According to Cummings, Stainless Sales’ delivery times, responsiveness and tech support are what keep Armstrong International coming back to the supplier. “We occasionally go out and quote other vendors just for our own due diligence to check from a pricing standpoint,” he says. “We’ve always found Stainless to be extremely competitive. We’re talking about commodity metals here, prices go up and down. Stainless has always been responsive, passing pricing decreases to us as the situation allows.”

Stainless Sales has two 60-inch-wide slitters. “Most service centers usually have one,” Hite says. “Just having that second machine makes us a larger contract order-minded service center. We also have a 12-inch slitter and a 48-inch slitter, so we try to strike a nice balance between big, corporate-America industries, like heavy truck and appliance, with a continual stream of smaller shipments to our small- to medium-size customers.” The smaller machines allow the company to be very competitive in both the contract and spot- buy arena, Hite adds. “Having a wide range of equipment means we can deploy the correct amount of resources to successfully service the 300-pound request as well as the truckload request,” Hite says.

“We’re sort of the BASF of our industry; we don’t make a lot of things you buy, we make bits and pieces of the final product,” Ekeler says, using a car as an example of parts Overland makes. “It could be a bracket in a Camaro convertible. We make little components or sub components for small assemblies across the U.S. and 10 foreign countries.”

Another reason Overland continues to use Stainless Sales is because of reliable and prompt lead times. “Stainless has seven to 10-day lead times, allowing us to give customers realistic delivery times between two to three weeks,” he says. “We’ve been using Stainless Sales for the last 14 years. They’ve grown but not wildly out of control. Their facilities are no frills but they employ great people and provide quality products at good prices.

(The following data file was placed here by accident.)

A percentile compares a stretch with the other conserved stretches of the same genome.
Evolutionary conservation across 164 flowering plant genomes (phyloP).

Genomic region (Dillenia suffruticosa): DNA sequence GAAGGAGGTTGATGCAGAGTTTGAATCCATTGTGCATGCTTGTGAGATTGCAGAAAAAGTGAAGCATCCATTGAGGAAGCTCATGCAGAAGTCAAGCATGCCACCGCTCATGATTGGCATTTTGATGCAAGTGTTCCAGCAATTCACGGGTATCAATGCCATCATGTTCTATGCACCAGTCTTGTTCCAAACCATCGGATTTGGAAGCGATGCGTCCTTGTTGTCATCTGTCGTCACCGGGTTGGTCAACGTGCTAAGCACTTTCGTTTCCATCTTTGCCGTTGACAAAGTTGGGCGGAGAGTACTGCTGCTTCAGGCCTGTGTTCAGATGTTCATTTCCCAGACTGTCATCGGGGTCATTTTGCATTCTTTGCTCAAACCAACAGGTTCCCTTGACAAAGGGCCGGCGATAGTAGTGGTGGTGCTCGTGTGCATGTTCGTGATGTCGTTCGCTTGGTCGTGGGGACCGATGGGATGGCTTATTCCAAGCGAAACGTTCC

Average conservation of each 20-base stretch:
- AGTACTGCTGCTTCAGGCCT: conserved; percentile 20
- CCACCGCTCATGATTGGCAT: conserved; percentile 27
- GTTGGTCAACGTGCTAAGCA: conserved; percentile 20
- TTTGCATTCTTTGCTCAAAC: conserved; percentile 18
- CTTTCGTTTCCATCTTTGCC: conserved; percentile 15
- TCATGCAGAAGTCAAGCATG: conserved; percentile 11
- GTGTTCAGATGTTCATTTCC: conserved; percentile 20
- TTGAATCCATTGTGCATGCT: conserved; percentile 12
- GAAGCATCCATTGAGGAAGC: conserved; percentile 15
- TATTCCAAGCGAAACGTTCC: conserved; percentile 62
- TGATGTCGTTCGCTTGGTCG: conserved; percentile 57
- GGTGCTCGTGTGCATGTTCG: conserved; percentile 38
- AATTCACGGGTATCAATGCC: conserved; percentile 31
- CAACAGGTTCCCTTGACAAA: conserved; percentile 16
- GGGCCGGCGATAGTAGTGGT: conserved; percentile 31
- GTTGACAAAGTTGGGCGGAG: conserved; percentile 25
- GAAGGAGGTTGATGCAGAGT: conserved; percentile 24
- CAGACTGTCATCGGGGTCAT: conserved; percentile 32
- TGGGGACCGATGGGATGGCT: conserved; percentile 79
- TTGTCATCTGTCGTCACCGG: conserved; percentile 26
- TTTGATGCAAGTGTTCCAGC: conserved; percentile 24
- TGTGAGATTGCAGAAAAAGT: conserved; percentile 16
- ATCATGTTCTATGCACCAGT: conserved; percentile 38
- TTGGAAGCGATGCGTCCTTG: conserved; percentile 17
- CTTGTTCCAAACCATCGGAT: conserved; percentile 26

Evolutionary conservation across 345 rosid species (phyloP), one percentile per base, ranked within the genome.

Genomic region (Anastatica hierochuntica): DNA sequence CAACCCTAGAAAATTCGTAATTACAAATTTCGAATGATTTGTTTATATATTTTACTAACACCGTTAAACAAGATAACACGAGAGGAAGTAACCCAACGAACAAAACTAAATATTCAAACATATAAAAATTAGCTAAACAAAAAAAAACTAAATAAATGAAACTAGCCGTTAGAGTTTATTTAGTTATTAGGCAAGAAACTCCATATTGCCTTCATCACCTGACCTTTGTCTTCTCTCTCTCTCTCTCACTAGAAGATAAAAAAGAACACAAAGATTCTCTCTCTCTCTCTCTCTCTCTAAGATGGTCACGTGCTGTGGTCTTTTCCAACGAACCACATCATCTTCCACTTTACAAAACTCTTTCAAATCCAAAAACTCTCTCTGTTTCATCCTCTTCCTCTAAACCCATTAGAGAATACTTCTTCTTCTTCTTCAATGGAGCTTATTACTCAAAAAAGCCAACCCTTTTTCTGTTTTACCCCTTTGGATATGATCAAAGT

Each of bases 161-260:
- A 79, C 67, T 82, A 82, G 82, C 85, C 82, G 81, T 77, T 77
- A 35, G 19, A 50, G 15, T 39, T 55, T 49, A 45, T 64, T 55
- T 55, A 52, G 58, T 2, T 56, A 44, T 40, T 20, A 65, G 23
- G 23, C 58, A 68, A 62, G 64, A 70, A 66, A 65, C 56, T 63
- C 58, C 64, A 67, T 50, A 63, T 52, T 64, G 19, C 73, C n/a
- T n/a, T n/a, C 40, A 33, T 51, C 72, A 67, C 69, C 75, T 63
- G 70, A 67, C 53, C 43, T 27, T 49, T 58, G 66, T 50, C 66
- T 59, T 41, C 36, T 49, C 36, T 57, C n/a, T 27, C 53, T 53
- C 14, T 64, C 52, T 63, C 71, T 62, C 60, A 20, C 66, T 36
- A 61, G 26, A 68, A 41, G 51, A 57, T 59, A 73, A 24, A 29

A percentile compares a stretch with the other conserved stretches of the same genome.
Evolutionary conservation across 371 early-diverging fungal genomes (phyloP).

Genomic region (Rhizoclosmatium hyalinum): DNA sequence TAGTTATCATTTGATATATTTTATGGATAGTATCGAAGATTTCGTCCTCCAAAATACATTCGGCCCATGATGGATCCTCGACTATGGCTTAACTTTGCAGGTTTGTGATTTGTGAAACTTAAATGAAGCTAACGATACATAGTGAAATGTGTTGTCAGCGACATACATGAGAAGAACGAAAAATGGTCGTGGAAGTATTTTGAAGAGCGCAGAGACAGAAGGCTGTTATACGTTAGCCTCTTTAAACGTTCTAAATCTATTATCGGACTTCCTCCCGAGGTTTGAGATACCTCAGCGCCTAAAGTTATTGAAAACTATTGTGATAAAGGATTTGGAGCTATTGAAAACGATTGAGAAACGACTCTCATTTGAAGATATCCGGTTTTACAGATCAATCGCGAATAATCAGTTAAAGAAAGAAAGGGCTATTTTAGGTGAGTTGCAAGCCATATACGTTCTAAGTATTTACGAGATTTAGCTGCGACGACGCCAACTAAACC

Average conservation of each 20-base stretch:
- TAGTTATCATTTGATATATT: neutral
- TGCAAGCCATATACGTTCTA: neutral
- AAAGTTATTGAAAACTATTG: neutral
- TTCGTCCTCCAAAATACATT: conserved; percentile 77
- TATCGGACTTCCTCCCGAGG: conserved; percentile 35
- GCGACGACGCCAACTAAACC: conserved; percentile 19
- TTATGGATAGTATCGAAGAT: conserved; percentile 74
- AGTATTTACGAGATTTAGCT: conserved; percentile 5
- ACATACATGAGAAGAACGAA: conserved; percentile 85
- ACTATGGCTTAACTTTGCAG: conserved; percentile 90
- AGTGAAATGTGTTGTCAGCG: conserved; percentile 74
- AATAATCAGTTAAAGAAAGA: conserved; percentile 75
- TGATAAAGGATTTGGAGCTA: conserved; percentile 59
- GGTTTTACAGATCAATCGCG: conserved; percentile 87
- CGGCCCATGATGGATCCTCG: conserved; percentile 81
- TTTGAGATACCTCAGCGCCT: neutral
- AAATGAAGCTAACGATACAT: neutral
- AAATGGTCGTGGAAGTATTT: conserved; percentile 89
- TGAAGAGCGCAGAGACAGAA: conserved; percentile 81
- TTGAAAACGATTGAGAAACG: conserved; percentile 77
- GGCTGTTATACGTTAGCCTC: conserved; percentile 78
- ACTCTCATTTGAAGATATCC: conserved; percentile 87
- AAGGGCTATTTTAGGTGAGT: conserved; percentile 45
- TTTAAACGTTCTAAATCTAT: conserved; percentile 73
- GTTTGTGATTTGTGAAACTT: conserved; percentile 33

“They really help us do our job, achieve no rejects and on-time delivery. We had a customer that needed a product that required oscillate wound coils,” he continues. “The second Stainless Sales bought the machine, Brad Hite called us and informed us of the purchase. We trust Stainless Sales and knew it would be a sound investment and a way to expand our relationship.”

Stainless Sales also has helped Armstrong expand capabilities. “Our products are used in a variety of industries, including government, food, petrochemical and others,” Cummings says. “We’ve been going green since before it was popular to be green.”

Armstrong uses steam technology and invented the inverted bucket steam trap. “As steam cools, it condenses back to water. This condensate impedes the use of the steam. Companies waste a lot of energy and money when they don’t ‘trap’ the steam. With our products, that condensation is captured and retains the steam for use by our customers,” Cummings says. “Companies use steam for processing in their manufacturing facilities.” Hot water often is returned to the boiler and “it’s cheaper to boil hot water than cold water,” he says.

“Stainless Sales manages a lot of that master coil inventory for us,” Cummings continues. “With competitive delivery and quick responsiveness, any time we’ve had trouble with stamping, their tech support is very responsive in helping us solve the problem. It says a lot when you have a supplier that can meet all your needs.

“Armstrong highly values [its] relationship with suppliers, and Stainless Sales is an outstanding example of a successful partnership where customer and supplier working closely together yields maximum benefits,” he says. MM